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The largest research grant ever given for neurodevelopmental conditions has been awarded by the Innovative Medicines Initiative to an international consortium that includes the participation of Prof Zameel Cader.

The €115 million grant, titled Autism Innovative Medicine Studies-2-Trials (AIMS-2-Trials), will increase our understanding of autism and help develop new therapies to improve health outcomes and quality of life for autistic people.

More than 1 in 100 people are autistic. In addition to the core features of autism, many autistic people struggle with co-occurring conditions such as epilepsy, anxiety and depression, and life expectancy for autistic people can be reduced by up to 30 years.  However, the causes of autism and its associated difficulties remain largely unknown and there are very few effective and autism-appropriate therapies.

AIMS-2-Trials brings together autistic people and their families, academic institutions, charities and pharmaceutical companies to study autism and provide an infrastructure for developing and testing new therapies. In line with the autism community’s priorities, the consortium will also focus on why some autistic people develop additional health problems that severely impact both quality and length of life. All autistic people are different which makes identifying and testing new therapies challenging. AIMS-2-Trials will take a precision medicine approach aimed at tailoring therapies to a person’s biological profiles. Achieving this will require developing tests that can predict how a person’s autism may progress throughout development and their likelihood of developing additional mental health problems.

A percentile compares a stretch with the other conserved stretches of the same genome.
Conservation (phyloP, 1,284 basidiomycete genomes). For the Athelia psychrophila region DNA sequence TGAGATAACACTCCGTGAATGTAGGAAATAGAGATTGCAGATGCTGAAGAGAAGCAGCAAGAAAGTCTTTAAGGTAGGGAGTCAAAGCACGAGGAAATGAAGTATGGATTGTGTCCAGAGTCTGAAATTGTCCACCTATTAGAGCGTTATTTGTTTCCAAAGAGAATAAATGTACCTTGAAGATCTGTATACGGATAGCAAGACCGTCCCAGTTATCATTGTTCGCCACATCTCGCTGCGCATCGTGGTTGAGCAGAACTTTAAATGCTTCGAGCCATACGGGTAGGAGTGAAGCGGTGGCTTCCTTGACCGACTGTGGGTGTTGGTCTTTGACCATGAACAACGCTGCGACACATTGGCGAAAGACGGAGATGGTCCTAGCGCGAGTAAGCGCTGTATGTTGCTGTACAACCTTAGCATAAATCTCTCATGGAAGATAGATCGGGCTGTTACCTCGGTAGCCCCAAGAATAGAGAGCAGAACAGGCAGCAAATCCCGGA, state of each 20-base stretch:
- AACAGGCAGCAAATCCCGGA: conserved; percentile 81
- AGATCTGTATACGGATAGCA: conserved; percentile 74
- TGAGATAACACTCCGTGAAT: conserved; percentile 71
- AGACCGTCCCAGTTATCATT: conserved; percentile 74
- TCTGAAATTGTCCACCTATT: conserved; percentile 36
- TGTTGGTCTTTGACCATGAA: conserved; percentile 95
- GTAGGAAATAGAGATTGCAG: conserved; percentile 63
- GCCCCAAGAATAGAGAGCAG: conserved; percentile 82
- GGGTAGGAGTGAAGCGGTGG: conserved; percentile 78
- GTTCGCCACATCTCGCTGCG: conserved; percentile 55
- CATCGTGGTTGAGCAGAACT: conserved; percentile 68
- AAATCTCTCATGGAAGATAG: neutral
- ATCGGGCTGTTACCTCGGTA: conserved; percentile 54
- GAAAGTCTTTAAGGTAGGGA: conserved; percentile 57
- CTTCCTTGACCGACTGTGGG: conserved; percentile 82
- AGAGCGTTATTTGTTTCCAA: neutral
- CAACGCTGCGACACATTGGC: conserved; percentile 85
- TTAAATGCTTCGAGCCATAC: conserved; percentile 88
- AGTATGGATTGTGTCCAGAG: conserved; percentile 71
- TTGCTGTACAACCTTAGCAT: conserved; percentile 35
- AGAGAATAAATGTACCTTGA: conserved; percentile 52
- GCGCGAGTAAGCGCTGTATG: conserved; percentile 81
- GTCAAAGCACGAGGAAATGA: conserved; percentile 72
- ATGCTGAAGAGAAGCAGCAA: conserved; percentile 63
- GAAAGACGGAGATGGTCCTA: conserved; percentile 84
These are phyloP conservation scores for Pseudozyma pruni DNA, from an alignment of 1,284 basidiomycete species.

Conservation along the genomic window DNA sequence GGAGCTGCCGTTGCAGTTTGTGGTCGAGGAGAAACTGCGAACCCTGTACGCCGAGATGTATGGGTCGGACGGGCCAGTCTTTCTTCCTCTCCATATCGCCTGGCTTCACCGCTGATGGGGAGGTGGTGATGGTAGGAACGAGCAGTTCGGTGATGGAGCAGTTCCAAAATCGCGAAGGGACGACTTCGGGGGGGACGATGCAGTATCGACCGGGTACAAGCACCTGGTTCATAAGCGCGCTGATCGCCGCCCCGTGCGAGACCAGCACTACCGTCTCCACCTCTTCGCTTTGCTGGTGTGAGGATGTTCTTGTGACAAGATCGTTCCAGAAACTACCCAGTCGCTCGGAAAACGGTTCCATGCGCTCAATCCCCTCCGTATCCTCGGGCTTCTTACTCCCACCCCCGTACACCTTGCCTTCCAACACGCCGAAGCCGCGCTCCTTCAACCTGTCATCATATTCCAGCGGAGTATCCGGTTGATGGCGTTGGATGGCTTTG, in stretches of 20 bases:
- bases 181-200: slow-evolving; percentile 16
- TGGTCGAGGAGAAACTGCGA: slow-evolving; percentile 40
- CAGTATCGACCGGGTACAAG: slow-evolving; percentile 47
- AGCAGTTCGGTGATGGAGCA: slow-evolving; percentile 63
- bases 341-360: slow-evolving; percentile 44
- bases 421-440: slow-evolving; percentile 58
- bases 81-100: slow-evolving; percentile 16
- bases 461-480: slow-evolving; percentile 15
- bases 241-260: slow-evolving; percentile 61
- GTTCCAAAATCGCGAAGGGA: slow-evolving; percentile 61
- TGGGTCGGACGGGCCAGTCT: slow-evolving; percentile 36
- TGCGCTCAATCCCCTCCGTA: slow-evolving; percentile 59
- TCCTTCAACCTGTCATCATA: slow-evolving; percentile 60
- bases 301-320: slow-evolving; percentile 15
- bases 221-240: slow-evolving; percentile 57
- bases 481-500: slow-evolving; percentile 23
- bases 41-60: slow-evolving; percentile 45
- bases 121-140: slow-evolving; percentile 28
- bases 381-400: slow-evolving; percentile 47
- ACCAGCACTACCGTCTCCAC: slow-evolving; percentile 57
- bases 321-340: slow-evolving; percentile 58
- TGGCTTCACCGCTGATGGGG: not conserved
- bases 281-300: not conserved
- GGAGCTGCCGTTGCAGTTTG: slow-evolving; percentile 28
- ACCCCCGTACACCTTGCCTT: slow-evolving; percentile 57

Prof Zameel Cader, Associated Professor at the Nuffield Department of Clinical Neurosciences, and a group leader at the MRC WIMM, is part of the consortium developing this project. His research group will undertake the stem cell disease modelling for this consortium to understand gene/environment interactions in autism. The goal is to identify biomarkers and targets that may enable stratified clinical trials. The international consortium is academically led by the Institute of Psychiatry, Psychology & Neuroscience (IoPPN) at King’s College London.

Through the Innovative Medicines Initiative, European Union funding matches in-kind contributions from autism charities and the pharmaceutical industry, with nearly €60 million provided by charities, and €2.5 million from the European Federation of Pharmaceutical Industries and Associations (EFPIA). This project has received funding from the Innovative Medicines Initiative 2 Joint Undertaking under grant agreement No 777394. This Joint Undertaking receives support from the European Union’s Horizon 2020 research and innovation programme, EFPIA, Simons Foundation, Autism Speaks, and Autistica.

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